Shapiro speaks fondly of his time in Kyrgyzstan during the mid-1990s, when he encountered some exotic cuisine worthy of the TV show Bizarre Foods. “I ate a lot of boiled goat heads. You eat heads of goat as a sign of respect they give to the guests,” he says, adding that he even partook of “the goat eye as a delicacy.” Shapiro, whose dog has traveled with him to four continents, particularly likes Africa, although many consider it a war-torn hell. “The situation is tough,” he acknowledges, “but when you go walk in the wilderness or outside a city—in the places I’ve been in Eritrea and Ken-ya—there’s a lot of peace.”

This is Shapiro’s second tour with CHF; he was a senior consultant and field expert from 2001 to ’06. In his new job he will try to ensure that the nonprofit’s programs meet the demands of its contributors and the needs of the countries it aids.

Shapiro, 46, is a native of Queens, N.Y., and grew up mainly in Hollywood, Fla. After college, he worked on educational curricula in Spain and then decided to move into international development. He subsequently spent eight years with the Peace Corps, including time as a training manager and country director in Eritrea. “I started that program up, arriving with two suitcases, no volunteers, no relations with the government,” he recalls.

Shapiro loves swimming, canoeing, and eating seafood. “I get my energy from the water,” he says. --G.S.


Budget Crunching … Joan Huffer has left Capitol Hill after 27 years to join the Center on Budget and Policy Priorities. She began her Hill career as a typist for then-Sen. Don Riegle, D-Mich., after earning an English degree from Wellesley College. Since then, Huffer, who hails from Madison, Wis., has worked for Sen. Kent Conrad, D-N.D., and then-Sen. Tom Daschle, D-S.D. She also holds a master’s degree in public policy from Georgetown University. In her new job she will be a member of the center’s tax and budget team. Huffer lives in Alexandria, Va., and plays violin in a string quartet. She is also on the board of the Campagna Center and the Center for Alexandria’s Children.

Rockin’ Robin … The Health and Human Services Department has named Robin Robinson as the first director of the Biomedical Advanced Research and Development Authority. The authority, created in 2007, is based in HHS’s Office of the Assistant Secretary for Preparedness and Response. Its work includes the procurement and advanced development of medical countermeasures for chemical, biological, radiological, and nuclear agents.

Still in the Race … Sarah Pompei, the former deputy press secretary for Mitt Romney’s presidential campaign, is now working as the communications director for Mike Johanns’s U.S. Senate campaign in Nebraska, based in Lincoln. Pompei also worked in Montana as press secretary for the 2006 Senate re-election campaign of Conrad Burns, who was narrowly defeated, and has served as a spokeswoman for the California Republican Party.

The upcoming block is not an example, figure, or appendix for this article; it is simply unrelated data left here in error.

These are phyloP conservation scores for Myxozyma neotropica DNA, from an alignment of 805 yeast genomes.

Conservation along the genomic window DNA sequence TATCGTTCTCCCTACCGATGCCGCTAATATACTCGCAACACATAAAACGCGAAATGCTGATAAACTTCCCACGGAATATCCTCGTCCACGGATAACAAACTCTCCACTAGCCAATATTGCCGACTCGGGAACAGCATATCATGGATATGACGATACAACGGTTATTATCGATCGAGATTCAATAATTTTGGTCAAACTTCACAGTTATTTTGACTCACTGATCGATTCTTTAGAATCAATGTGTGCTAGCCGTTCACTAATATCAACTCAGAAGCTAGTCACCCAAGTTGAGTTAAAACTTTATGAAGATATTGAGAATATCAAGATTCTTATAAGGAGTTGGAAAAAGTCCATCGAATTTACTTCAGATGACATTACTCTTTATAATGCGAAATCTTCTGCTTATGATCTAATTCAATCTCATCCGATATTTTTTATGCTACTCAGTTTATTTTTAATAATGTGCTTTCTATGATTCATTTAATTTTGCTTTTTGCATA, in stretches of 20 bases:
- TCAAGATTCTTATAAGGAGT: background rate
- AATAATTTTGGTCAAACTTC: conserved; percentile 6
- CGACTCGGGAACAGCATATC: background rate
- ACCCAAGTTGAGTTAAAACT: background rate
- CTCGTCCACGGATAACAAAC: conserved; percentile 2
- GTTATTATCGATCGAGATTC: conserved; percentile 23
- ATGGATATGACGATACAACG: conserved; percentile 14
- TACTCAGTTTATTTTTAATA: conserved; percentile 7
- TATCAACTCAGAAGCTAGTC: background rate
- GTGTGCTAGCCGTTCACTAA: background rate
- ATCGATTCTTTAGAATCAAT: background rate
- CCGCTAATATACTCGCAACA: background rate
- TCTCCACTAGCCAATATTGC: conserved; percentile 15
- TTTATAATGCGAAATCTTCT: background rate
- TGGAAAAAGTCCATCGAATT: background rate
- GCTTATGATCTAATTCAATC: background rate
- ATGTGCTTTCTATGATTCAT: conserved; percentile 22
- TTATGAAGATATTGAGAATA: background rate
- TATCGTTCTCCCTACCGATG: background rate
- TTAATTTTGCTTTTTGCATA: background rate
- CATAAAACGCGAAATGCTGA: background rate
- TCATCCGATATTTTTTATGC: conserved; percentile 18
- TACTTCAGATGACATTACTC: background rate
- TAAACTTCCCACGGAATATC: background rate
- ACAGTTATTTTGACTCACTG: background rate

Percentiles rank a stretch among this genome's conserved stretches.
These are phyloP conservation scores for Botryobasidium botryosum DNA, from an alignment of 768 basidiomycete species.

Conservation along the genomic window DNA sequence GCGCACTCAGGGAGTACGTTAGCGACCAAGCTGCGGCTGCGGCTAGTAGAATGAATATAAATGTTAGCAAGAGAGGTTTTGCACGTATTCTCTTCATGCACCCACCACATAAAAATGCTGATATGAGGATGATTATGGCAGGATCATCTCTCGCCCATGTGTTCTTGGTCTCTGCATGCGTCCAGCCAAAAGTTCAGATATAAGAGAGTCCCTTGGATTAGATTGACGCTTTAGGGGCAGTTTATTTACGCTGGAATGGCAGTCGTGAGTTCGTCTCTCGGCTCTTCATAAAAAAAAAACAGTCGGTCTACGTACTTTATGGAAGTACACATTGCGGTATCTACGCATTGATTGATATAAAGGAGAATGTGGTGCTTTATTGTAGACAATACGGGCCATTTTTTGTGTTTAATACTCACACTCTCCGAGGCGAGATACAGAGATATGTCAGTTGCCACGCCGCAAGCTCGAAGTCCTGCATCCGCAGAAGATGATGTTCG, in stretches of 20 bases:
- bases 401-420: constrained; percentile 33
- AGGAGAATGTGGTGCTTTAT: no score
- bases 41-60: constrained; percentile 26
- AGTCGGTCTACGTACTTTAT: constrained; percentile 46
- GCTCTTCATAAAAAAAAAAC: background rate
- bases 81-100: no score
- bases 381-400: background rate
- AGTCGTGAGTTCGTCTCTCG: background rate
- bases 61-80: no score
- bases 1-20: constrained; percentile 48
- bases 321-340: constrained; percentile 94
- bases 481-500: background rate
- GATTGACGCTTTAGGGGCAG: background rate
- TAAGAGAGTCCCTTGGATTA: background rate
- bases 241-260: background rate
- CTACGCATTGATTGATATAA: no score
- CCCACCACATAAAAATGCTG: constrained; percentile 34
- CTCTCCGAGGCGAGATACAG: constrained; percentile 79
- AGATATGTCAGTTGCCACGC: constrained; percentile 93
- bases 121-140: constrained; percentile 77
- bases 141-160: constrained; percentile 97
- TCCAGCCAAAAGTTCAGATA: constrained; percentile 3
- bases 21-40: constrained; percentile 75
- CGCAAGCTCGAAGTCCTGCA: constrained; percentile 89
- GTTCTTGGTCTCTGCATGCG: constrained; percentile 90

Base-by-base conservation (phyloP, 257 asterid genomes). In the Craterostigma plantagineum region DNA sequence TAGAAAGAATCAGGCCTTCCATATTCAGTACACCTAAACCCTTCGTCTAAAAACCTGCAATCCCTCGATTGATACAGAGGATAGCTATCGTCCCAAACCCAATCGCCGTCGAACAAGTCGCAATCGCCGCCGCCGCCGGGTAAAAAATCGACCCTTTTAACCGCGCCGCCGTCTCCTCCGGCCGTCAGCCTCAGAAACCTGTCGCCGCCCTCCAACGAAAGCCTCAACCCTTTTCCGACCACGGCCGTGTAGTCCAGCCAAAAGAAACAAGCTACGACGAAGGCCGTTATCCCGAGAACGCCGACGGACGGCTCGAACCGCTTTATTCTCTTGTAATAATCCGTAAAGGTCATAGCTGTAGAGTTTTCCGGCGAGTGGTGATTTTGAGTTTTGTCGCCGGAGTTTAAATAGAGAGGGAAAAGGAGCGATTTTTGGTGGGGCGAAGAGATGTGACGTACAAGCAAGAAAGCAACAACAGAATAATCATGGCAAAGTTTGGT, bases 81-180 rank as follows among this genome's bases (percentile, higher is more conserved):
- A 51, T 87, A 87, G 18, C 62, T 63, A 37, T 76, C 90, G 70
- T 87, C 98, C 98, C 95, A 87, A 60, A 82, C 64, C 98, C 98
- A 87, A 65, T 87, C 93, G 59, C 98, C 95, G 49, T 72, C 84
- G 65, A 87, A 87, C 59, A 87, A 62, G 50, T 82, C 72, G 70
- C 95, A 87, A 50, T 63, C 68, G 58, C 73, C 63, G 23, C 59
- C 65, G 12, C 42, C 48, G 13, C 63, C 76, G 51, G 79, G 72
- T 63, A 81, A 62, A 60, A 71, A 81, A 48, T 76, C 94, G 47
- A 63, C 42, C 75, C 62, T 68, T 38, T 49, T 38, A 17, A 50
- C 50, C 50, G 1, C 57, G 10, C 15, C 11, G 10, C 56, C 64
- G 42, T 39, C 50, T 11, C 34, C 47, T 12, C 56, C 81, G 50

Health Counsel … Michelle Easton is leaving Capitol Hill to join Tarplin, Downs & Young as a partner. Easton served as chief health counsel to Senate Finance Committee Chairman Max Baucus, D-Mont. “We have long admired Michelle as one of the leading Democratic health policy experts,” Linda Tarplin, one of the firm’s founding partners, said in a statement. Easton has worked on health care reform, Medicare, and Medicaid at the Finance Committee since early 2006. She’s also a former staff director for the Senate Special Committee on Aging, and was a legislative counsel to then-Sen. John Breaux, D-La.

Moving On … Alisha Prather, communications director for the House Committee on Science and Technology, is leaving to become the director of communications for the new Galveston National Laboratory in Galveston, Texas. Prather has been with the committee for the past three and a half years. She previously spent eight years as a spokeswoman for then-Rep. Chris John, D-La. In addition, she was communications coordinator for the House Blue Dog Coalition of centrist Democrats. Prather holds a bachelor’s from Baylor University and a master’s from the University of Louisiana (Lafayette).

New House … Former Housing and Urban Development official Orlando Cabrera has taken a job as chief executive officer of the National Community Renaissance, an organization that operates 9,500 affordable-housing apartments in six states. From late 2005 through January of this year, Cabrera served as assistant secretary for public and Indian housing at HUD. Cabrera (not to be confused with the Chicago White Sox shortstop of the same name) was formerly executive director of the Florida Housing Finance Corp. --W.C. and G.S.

This article appears in the April 19, 2008 edition of National Journal Magazine Contents.